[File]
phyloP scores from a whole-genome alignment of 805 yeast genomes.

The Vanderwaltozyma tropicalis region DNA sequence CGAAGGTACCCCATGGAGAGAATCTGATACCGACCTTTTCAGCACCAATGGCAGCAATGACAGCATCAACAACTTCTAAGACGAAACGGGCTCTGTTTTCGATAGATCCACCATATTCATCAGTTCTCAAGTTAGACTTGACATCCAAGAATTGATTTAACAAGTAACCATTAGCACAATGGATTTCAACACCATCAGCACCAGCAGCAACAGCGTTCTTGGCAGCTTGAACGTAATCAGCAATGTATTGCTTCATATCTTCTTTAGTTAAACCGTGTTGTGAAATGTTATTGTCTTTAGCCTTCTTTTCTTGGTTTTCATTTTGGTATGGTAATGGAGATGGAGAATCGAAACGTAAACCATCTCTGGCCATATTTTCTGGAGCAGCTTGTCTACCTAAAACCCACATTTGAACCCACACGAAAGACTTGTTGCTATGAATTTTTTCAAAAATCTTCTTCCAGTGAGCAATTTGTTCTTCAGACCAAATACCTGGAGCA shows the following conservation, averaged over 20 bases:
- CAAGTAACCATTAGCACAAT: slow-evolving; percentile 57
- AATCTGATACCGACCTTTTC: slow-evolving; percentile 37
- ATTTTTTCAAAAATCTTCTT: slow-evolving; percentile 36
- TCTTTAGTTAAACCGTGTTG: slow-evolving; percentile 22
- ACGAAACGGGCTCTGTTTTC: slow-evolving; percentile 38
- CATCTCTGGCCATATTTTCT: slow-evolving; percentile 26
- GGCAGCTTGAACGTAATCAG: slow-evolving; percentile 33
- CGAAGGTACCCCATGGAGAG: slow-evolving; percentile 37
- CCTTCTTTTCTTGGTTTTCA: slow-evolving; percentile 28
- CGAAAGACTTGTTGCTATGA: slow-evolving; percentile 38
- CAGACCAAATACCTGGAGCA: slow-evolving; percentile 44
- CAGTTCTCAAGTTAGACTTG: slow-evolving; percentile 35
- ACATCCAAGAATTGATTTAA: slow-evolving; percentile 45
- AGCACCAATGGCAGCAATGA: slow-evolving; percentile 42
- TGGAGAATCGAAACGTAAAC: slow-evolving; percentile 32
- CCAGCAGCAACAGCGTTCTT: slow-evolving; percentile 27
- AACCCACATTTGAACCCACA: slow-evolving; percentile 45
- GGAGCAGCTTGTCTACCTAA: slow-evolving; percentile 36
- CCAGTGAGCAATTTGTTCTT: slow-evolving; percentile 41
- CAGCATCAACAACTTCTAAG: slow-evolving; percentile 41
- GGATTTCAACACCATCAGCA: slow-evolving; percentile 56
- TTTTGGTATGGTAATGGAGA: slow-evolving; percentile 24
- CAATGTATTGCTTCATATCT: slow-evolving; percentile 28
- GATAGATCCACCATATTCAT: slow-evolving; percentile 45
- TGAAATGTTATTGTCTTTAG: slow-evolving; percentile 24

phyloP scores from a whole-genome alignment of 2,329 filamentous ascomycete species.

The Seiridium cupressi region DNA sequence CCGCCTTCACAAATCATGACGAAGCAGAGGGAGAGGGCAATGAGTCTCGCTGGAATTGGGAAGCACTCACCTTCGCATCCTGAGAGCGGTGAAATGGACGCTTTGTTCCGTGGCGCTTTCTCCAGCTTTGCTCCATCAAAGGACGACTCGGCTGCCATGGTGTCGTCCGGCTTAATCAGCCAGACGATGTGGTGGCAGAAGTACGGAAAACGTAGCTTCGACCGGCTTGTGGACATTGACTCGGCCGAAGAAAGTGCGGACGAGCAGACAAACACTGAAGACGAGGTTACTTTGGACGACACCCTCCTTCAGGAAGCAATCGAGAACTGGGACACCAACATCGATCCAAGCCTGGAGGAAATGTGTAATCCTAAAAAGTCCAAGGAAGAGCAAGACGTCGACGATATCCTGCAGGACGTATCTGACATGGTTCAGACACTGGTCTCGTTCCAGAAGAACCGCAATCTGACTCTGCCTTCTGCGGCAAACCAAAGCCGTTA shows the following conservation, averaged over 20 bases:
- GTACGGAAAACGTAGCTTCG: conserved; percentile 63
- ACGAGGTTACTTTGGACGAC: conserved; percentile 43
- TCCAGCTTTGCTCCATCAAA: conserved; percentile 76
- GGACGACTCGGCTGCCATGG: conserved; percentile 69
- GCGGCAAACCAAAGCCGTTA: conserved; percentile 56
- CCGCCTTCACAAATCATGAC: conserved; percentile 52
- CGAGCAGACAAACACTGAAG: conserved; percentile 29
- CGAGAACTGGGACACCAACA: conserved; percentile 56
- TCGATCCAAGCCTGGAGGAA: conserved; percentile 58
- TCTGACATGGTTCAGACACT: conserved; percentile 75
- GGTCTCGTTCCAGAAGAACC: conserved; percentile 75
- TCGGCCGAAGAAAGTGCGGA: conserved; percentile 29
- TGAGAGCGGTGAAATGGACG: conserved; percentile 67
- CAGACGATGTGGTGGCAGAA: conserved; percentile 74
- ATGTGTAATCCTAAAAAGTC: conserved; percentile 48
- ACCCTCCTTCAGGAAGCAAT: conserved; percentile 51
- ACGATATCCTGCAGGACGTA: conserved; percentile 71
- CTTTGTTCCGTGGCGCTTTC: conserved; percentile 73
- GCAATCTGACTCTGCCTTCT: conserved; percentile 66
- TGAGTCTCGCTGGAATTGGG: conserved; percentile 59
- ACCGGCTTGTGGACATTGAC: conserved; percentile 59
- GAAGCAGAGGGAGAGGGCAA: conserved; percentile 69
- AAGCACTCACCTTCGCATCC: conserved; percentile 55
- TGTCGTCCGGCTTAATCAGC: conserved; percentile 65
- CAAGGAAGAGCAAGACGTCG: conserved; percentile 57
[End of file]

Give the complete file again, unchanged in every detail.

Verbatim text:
phyloP scores from a whole-genome alignment of 805 yeast genomes.

The Vanderwaltozyma tropicalis region DNA sequence CGAAGGTACCCCATGGAGAGAATCTGATACCGACCTTTTCAGCACCAATGGCAGCAATGACAGCATCAACAACTTCTAAGACGAAACGGGCTCTGTTTTCGATAGATCCACCATATTCATCAGTTCTCAAGTTAGACTTGACATCCAAGAATTGATTTAACAAGTAACCATTAGCACAATGGATTTCAACACCATCAGCACCAGCAGCAACAGCGTTCTTGGCAGCTTGAACGTAATCAGCAATGTATTGCTTCATATCTTCTTTAGTTAAACCGTGTTGTGAAATGTTATTGTCTTTAGCCTTCTTTTCTTGGTTTTCATTTTGGTATGGTAATGGAGATGGAGAATCGAAACGTAAACCATCTCTGGCCATATTTTCTGGAGCAGCTTGTCTACCTAAAACCCACATTTGAACCCACACGAAAGACTTGTTGCTATGAATTTTTTCAAAAATCTTCTTCCAGTGAGCAATTTGTTCTTCAGACCAAATACCTGGAGCA shows the following conservation, averaged over 20 bases:
- CAAGTAACCATTAGCACAAT: slow-evolving; percentile 57
- AATCTGATACCGACCTTTTC: slow-evolving; percentile 37
- ATTTTTTCAAAAATCTTCTT: slow-evolving; percentile 36
- TCTTTAGTTAAACCGTGTTG: slow-evolving; percentile 22
- ACGAAACGGGCTCTGTTTTC: slow-evolving; percentile 38
- CATCTCTGGCCATATTTTCT: slow-evolving; percentile 26
- GGCAGCTTGAACGTAATCAG: slow-evolving; percentile 33
- CGAAGGTACCCCATGGAGAG: slow-evolving; percentile 37
- CCTTCTTTTCTTGGTTTTCA: slow-evolving; percentile 28
- CGAAAGACTTGTTGCTATGA: slow-evolving; percentile 38
- CAGACCAAATACCTGGAGCA: slow-evolving; percentile 44
- CAGTTCTCAAGTTAGACTTG: slow-evolving; percentile 35
- ACATCCAAGAATTGATTTAA: slow-evolving; percentile 45
- AGCACCAATGGCAGCAATGA: slow-evolving; percentile 42
- TGGAGAATCGAAACGTAAAC: slow-evolving; percentile 32
- CCAGCAGCAACAGCGTTCTT: slow-evolving; percentile 27
- AACCCACATTTGAACCCACA: slow-evolving; percentile 45
- GGAGCAGCTTGTCTACCTAA: slow-evolving; percentile 36
- CCAGTGAGCAATTTGTTCTT: slow-evolving; percentile 41
- CAGCATCAACAACTTCTAAG: slow-evolving; percentile 41
- GGATTTCAACACCATCAGCA: slow-evolving; percentile 56
- TTTTGGTATGGTAATGGAGA: slow-evolving; percentile 24
- CAATGTATTGCTTCATATCT: slow-evolving; percentile 28
- GATAGATCCACCATATTCAT: slow-evolving; percentile 45
- TGAAATGTTATTGTCTTTAG: slow-evolving; percentile 24

phyloP scores from a whole-genome alignment of 2,329 filamentous ascomycete species.

The Seiridium cupressi region DNA sequence CCGCCTTCACAAATCATGACGAAGCAGAGGGAGAGGGCAATGAGTCTCGCTGGAATTGGGAAGCACTCACCTTCGCATCCTGAGAGCGGTGAAATGGACGCTTTGTTCCGTGGCGCTTTCTCCAGCTTTGCTCCATCAAAGGACGACTCGGCTGCCATGGTGTCGTCCGGCTTAATCAGCCAGACGATGTGGTGGCAGAAGTACGGAAAACGTAGCTTCGACCGGCTTGTGGACATTGACTCGGCCGAAGAAAGTGCGGACGAGCAGACAAACACTGAAGACGAGGTTACTTTGGACGACACCCTCCTTCAGGAAGCAATCGAGAACTGGGACACCAACATCGATCCAAGCCTGGAGGAAATGTGTAATCCTAAAAAGTCCAAGGAAGAGCAAGACGTCGACGATATCCTGCAGGACGTATCTGACATGGTTCAGACACTGGTCTCGTTCCAGAAGAACCGCAATCTGACTCTGCCTTCTGCGGCAAACCAAAGCCGTTA shows the following conservation, averaged over 20 bases:
- GTACGGAAAACGTAGCTTCG: conserved; percentile 63
- ACGAGGTTACTTTGGACGAC: conserved; percentile 43
- TCCAGCTTTGCTCCATCAAA: conserved; percentile 76
- GGACGACTCGGCTGCCATGG: conserved; percentile 69
- GCGGCAAACCAAAGCCGTTA: conserved; percentile 56
- CCGCCTTCACAAATCATGAC: conserved; percentile 52
- CGAGCAGACAAACACTGAAG: conserved; percentile 29
- CGAGAACTGGGACACCAACA: conserved; percentile 56
- TCGATCCAAGCCTGGAGGAA: conserved; percentile 58
- TCTGACATGGTTCAGACACT: conserved; percentile 75
- GGTCTCGTTCCAGAAGAACC: conserved; percentile 75
- TCGGCCGAAGAAAGTGCGGA: conserved; percentile 29
- TGAGAGCGGTGAAATGGACG: conserved; percentile 67
- CAGACGATGTGGTGGCAGAA: conserved; percentile 74
- ATGTGTAATCCTAAAAAGTC: conserved; percentile 48
- ACCCTCCTTCAGGAAGCAAT: conserved; percentile 51
- ACGATATCCTGCAGGACGTA: conserved; percentile 71
- CTTTGTTCCGTGGCGCTTTC: conserved; percentile 73
- GCAATCTGACTCTGCCTTCT: conserved; percentile 66
- TGAGTCTCGCTGGAATTGGG: conserved; percentile 59
- ACCGGCTTGTGGACATTGAC: conserved; percentile 59
- GAAGCAGAGGGAGAGGGCAA: conserved; percentile 69
- AAGCACTCACCTTCGCATCC: conserved; percentile 55
- TGTCGTCCGGCTTAATCAGC: conserved; percentile 65
- CAAGGAAGAGCAAGACGTCG: conserved; percentile 57